Eric Lindros made his NHL debut as a 19-year-old with the Philadelphia Flyers in 1992 and immediately became the sport’s most prolifically precocious scorer. In his first two seasons, he scored 85 goals in 126 games, a per-game rate that bested the output of the legendary Wayne Gretzky at that age (albeit only at the third decimal place).
In that second season, I had the pleasure of seeing him play a road game in Hartford in which he scored two goals and added two assists—in the first period. By his third season, Lindros was league MVP. As historically productive as Lindros was, however, he had trouble staying on the ice. He suffered at least six concussions between 1998 and 2000, effectively derailing his career.
On the day he retired in 2007, he donated $5 million to an Ontario hospital and now is campaigning to keep youth hockey players from the same exposure to head trauma he endured. Earlier this week, Lindros campaigned to eliminate body checking from youth and less intensive levels of hockey. While Hockey Canada has banned checking under the age of 13, Lindros doesn’t think that goes far enough, noting that not every youngster matures and reaches puberty at the same age and stressing that only the elite development players (the “triple A” level) even need those skills.
“Why are we even hitting if you are playing single A or double A hockey and you are 16 or 17 years old?” Lindros said, according to the Toronto Star.
Lindros made these remarks at a media availability commemorating the one-year anniversary of Rowan’s Law, a Canadian initiative that improves concussion policies and education after a 17-year-old rugby player died after suffering two concussions in a week.
And youth concussions are an epidemic. The nonprofit Fair Health released research last year indicating that reported concussions—and the awareness to report them has risen in that time frame, too—from American children and young adults under the age of 22 increased 500 percent from 2010 to 2014, with the largest preponderance in September and October. One can assume that most of those are due to the start of football season, although many states play soccer in the fall and headers pose a sufficient risk that U.S. programs eliminated headers under age 12. It’s likely that a comparable Canadian study would find a similar uptick during hockey season.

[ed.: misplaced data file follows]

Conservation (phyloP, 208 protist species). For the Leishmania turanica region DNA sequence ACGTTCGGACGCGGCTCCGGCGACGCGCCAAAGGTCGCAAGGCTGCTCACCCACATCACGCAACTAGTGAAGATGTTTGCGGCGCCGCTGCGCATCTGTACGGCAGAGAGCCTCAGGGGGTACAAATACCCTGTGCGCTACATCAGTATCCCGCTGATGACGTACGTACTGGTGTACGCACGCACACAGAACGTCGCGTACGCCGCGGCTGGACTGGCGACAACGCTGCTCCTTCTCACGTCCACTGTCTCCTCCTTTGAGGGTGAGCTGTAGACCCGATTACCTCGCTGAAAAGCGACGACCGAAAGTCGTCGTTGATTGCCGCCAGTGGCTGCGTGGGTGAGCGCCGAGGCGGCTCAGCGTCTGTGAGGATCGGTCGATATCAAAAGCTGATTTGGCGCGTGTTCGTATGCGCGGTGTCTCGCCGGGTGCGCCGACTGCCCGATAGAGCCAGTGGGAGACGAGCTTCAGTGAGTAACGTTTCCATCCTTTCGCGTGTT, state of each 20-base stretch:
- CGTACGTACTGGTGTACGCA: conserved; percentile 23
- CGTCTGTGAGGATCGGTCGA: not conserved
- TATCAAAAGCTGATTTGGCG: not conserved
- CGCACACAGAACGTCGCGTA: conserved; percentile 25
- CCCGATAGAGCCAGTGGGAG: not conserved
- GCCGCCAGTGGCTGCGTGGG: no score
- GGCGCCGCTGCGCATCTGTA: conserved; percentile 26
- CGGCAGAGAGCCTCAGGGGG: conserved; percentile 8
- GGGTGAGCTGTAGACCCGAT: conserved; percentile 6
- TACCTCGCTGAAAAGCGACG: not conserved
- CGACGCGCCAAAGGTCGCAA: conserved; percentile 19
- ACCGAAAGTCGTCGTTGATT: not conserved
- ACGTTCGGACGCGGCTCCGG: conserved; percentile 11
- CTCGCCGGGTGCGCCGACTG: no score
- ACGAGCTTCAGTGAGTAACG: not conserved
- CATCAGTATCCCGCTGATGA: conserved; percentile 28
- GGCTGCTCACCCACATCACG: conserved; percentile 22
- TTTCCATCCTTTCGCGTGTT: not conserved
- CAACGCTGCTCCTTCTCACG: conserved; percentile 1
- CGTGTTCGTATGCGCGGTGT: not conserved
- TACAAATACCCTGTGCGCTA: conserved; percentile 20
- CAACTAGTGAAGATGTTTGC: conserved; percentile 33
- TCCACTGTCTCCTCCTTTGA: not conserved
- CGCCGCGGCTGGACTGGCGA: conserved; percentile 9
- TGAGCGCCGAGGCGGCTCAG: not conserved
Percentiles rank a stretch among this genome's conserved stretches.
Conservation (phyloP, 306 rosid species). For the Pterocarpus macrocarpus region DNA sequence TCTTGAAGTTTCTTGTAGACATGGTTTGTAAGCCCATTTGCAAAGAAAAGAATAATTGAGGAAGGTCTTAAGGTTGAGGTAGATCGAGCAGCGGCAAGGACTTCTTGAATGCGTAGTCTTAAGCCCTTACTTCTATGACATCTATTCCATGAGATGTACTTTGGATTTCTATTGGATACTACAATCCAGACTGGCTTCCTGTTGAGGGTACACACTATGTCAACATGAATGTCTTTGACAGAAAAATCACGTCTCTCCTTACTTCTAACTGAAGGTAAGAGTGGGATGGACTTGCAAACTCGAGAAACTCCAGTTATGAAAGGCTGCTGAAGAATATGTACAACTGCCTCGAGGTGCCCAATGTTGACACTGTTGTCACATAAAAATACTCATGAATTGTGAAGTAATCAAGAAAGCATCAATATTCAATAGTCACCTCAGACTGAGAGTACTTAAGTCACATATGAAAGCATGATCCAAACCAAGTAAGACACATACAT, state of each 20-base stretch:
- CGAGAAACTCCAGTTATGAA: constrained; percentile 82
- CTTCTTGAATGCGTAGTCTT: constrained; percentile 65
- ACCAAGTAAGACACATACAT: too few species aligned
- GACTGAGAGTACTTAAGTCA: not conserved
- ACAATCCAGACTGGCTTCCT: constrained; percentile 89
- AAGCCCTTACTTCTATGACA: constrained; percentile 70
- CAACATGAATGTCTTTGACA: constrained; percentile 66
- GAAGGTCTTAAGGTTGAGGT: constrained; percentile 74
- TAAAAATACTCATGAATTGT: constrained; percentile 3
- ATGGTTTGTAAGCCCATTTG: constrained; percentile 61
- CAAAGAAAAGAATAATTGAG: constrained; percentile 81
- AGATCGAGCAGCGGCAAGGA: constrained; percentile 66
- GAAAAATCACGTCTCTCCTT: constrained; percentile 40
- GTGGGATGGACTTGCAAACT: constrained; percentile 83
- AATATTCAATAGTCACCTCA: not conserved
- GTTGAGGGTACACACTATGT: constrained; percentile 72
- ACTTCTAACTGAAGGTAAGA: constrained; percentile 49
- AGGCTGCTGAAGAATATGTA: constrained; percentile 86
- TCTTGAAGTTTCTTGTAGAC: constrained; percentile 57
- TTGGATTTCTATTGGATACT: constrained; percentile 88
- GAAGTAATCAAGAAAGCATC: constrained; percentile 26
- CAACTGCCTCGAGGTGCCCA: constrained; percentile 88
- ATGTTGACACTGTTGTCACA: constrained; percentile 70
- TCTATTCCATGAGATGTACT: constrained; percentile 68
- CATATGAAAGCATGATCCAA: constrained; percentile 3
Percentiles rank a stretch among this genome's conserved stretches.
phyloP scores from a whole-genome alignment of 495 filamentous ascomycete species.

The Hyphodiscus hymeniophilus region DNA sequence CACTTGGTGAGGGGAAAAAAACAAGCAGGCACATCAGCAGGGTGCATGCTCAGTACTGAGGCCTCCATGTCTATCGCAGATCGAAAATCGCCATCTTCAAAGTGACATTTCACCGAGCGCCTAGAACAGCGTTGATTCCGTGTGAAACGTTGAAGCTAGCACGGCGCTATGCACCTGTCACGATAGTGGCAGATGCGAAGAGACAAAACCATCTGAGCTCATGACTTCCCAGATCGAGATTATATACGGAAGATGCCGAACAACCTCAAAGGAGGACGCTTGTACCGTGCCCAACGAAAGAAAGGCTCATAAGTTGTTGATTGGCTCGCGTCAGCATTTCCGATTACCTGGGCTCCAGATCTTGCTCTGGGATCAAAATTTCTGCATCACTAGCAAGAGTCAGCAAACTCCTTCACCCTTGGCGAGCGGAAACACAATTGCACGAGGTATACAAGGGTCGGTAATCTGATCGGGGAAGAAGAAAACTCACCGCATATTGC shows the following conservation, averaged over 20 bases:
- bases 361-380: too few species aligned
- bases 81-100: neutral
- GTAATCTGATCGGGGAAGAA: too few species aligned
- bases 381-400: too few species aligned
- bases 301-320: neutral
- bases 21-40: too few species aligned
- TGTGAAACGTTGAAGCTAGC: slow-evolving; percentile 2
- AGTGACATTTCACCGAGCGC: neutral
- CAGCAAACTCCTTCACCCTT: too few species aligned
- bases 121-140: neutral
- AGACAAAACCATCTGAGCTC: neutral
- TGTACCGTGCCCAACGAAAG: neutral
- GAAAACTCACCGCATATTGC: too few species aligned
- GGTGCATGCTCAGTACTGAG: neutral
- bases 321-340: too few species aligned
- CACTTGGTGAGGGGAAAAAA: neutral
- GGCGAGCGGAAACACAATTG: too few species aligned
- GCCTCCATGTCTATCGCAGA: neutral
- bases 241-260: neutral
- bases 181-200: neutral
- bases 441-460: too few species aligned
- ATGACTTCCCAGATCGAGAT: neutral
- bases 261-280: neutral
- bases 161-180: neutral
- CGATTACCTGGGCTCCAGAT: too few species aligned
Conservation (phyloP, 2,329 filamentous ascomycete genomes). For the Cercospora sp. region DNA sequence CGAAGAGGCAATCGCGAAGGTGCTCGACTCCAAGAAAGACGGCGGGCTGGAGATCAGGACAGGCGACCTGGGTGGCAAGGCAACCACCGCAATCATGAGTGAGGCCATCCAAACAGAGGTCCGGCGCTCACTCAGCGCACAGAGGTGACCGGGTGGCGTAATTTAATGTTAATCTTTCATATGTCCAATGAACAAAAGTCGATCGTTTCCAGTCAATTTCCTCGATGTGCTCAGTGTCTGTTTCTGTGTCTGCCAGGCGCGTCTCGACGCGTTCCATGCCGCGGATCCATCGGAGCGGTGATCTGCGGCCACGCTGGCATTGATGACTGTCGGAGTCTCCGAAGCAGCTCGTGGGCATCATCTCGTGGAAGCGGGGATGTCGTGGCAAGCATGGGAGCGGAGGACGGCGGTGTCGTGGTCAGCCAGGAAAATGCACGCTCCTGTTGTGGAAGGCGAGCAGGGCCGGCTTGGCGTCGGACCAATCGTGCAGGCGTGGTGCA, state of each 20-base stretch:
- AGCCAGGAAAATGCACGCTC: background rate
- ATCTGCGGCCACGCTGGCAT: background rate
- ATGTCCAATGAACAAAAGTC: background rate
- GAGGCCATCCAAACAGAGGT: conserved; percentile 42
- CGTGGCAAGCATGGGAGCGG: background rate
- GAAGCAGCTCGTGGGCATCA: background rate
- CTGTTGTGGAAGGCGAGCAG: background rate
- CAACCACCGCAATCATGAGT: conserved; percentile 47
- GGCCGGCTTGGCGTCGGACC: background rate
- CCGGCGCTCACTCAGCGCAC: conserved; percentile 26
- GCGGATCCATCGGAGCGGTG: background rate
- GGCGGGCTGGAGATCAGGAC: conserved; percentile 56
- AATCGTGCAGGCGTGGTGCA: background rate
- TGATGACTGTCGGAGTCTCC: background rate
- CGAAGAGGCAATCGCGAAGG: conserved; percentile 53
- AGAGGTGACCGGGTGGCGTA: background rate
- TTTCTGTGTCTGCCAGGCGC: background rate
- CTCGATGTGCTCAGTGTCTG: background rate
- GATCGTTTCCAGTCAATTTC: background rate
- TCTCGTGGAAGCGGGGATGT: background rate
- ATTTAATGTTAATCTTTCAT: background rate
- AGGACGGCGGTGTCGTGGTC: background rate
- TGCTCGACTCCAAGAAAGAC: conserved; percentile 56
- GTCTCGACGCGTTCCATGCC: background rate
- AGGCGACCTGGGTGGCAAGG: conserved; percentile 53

There’s no denying the impact of concussions and head trauma, particularly among youth. One study of 25 youth football players between the ages of eight and 13 found neurological changes at the completion of one season even without any reported concussions; the cumulative toll of sub-concussive hits was enough to make an impact. The brain isn’t fully developed until somewhere between the ages of 18 and 25, which is part of the reason Dr. Bennet Omalu—the famed neurosurgeon whose landmark research initiated the current heightened concussion awareness—penned a New York Times op-ed under the provocative headline, “Don’t Let Kids Play Football.”
Hockey stands apart from football in having the ability to reduce concussion risk because the contact is a less intrinsic component of the sport. Football without tackling is flag football, but hockey without checking works well in the women’s game and, to many observers, is a more fun, fluid, fast-paced sport when not bogged down by too much contact. The New Jersey Devils’ neutral-zone trap was so effective that the league implemented stricter penalty rules to limit contact and make the game more appealing.
And Lindros is exactly right: what’s to gain from teenagers still physically developing from checking each other, especially when one boy may have hit his growth spurt before another? There’s especially little value in subjecting young players to such contact when they aren’t on a trajectory that might net them NHL riches. Keeping children safe should be an obvious goal.